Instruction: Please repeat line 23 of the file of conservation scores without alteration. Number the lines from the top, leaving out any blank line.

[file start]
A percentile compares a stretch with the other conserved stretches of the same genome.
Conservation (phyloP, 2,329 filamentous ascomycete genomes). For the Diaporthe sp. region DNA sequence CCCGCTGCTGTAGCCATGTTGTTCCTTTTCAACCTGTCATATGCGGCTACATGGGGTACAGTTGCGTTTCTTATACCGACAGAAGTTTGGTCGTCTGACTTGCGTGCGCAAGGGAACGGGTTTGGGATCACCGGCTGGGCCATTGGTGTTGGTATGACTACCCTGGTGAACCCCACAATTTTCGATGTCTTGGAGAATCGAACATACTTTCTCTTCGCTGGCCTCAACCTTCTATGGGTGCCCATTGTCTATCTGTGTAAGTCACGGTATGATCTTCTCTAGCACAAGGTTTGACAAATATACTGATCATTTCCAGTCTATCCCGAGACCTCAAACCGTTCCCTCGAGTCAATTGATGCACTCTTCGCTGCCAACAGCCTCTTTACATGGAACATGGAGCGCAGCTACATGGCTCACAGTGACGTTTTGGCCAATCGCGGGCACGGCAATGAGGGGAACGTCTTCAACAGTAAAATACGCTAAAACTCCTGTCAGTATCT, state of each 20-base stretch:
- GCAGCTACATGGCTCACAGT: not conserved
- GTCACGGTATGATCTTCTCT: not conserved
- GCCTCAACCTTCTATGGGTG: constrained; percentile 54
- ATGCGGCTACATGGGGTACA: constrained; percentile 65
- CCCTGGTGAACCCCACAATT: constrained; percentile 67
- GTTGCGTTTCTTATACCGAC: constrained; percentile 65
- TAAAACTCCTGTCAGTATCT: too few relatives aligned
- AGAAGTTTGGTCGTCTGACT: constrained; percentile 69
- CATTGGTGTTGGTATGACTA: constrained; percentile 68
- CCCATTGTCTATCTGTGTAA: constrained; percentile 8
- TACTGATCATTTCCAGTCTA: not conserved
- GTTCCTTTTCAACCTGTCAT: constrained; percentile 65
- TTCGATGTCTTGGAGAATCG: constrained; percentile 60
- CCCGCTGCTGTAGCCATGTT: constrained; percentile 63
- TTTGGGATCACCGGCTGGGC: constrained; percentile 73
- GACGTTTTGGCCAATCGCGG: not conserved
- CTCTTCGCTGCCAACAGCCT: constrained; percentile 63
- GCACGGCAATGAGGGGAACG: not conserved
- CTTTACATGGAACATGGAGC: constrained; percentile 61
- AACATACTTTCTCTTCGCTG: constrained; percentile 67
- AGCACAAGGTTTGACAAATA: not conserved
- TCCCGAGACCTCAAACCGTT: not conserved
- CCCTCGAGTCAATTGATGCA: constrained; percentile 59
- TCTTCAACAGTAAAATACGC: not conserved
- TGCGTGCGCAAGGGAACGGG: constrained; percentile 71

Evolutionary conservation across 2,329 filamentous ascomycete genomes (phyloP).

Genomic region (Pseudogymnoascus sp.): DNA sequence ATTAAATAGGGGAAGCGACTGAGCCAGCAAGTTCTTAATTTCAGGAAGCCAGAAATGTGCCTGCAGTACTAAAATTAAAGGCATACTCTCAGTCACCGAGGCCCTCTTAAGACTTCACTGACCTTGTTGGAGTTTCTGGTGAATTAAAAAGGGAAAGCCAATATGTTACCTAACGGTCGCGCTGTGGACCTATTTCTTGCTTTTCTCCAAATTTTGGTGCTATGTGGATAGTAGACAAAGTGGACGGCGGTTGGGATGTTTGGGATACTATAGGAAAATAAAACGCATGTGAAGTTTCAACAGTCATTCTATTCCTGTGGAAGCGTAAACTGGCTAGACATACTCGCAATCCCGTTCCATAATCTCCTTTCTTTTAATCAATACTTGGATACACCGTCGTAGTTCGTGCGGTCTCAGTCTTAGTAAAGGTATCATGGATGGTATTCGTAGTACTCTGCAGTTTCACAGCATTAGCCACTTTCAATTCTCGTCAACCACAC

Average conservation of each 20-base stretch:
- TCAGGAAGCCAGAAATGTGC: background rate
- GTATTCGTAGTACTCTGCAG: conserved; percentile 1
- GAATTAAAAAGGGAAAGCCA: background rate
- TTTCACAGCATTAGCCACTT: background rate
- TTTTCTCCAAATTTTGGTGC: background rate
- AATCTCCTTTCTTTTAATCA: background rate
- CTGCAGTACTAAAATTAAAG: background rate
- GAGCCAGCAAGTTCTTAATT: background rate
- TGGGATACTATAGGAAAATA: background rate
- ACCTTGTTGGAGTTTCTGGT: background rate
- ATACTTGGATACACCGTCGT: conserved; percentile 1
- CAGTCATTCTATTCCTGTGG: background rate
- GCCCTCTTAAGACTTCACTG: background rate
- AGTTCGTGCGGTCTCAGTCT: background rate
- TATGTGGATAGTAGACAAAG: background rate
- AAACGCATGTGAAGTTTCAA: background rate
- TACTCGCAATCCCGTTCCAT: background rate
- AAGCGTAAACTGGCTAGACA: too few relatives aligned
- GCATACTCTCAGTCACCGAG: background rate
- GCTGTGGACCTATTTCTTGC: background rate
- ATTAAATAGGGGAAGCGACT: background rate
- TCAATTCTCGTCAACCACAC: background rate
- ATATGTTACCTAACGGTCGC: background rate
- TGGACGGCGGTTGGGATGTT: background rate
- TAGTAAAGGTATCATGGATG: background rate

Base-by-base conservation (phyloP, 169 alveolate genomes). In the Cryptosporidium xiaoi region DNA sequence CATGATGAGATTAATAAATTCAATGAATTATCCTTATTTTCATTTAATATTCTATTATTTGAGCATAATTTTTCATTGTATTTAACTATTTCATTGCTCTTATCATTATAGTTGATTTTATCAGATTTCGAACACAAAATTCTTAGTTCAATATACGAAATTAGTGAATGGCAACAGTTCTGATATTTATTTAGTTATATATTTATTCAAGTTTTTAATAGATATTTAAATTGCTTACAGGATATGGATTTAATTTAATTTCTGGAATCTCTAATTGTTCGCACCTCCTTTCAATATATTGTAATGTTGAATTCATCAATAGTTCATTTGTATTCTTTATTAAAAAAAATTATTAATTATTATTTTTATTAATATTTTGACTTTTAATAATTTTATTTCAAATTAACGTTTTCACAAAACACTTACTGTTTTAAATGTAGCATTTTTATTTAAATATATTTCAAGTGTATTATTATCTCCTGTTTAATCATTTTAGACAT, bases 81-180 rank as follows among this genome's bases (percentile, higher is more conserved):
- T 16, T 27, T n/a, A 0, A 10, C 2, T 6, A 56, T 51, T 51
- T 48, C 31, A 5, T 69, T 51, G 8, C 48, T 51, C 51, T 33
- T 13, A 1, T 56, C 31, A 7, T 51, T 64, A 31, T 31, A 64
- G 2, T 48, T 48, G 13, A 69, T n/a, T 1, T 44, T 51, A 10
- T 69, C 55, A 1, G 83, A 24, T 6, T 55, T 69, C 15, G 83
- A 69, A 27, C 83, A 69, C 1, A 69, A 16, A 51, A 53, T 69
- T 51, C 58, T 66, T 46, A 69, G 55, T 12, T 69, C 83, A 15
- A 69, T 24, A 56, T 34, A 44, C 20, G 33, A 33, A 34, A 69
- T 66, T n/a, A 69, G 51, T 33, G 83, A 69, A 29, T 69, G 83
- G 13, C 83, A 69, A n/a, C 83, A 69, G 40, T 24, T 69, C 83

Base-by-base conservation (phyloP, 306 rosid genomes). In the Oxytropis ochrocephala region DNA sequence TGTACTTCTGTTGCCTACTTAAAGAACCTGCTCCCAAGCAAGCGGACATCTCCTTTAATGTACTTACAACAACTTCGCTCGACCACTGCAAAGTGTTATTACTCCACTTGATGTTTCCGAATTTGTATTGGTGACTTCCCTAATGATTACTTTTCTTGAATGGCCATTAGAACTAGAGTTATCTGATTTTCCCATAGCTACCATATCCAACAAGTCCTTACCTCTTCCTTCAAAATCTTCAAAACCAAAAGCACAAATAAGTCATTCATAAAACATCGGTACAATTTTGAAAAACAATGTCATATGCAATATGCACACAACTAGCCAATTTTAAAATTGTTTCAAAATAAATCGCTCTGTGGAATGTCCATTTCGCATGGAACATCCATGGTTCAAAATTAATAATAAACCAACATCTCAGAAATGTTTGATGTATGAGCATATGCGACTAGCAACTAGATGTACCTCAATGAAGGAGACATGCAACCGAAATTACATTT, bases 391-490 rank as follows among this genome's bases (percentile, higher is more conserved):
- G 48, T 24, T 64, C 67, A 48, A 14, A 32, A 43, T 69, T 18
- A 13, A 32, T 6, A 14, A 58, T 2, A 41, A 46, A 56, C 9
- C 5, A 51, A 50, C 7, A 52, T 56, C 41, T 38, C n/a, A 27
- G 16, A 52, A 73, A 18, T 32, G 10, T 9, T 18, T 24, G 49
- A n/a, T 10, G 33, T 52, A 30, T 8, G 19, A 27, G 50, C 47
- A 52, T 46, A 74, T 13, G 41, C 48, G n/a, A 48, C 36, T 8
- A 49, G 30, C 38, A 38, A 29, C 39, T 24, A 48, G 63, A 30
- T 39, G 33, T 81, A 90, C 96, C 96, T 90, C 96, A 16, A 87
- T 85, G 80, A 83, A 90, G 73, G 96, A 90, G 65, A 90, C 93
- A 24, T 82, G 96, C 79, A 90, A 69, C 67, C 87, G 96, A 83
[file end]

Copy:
- AGCACAAGGTTTGACAAATA: not conserved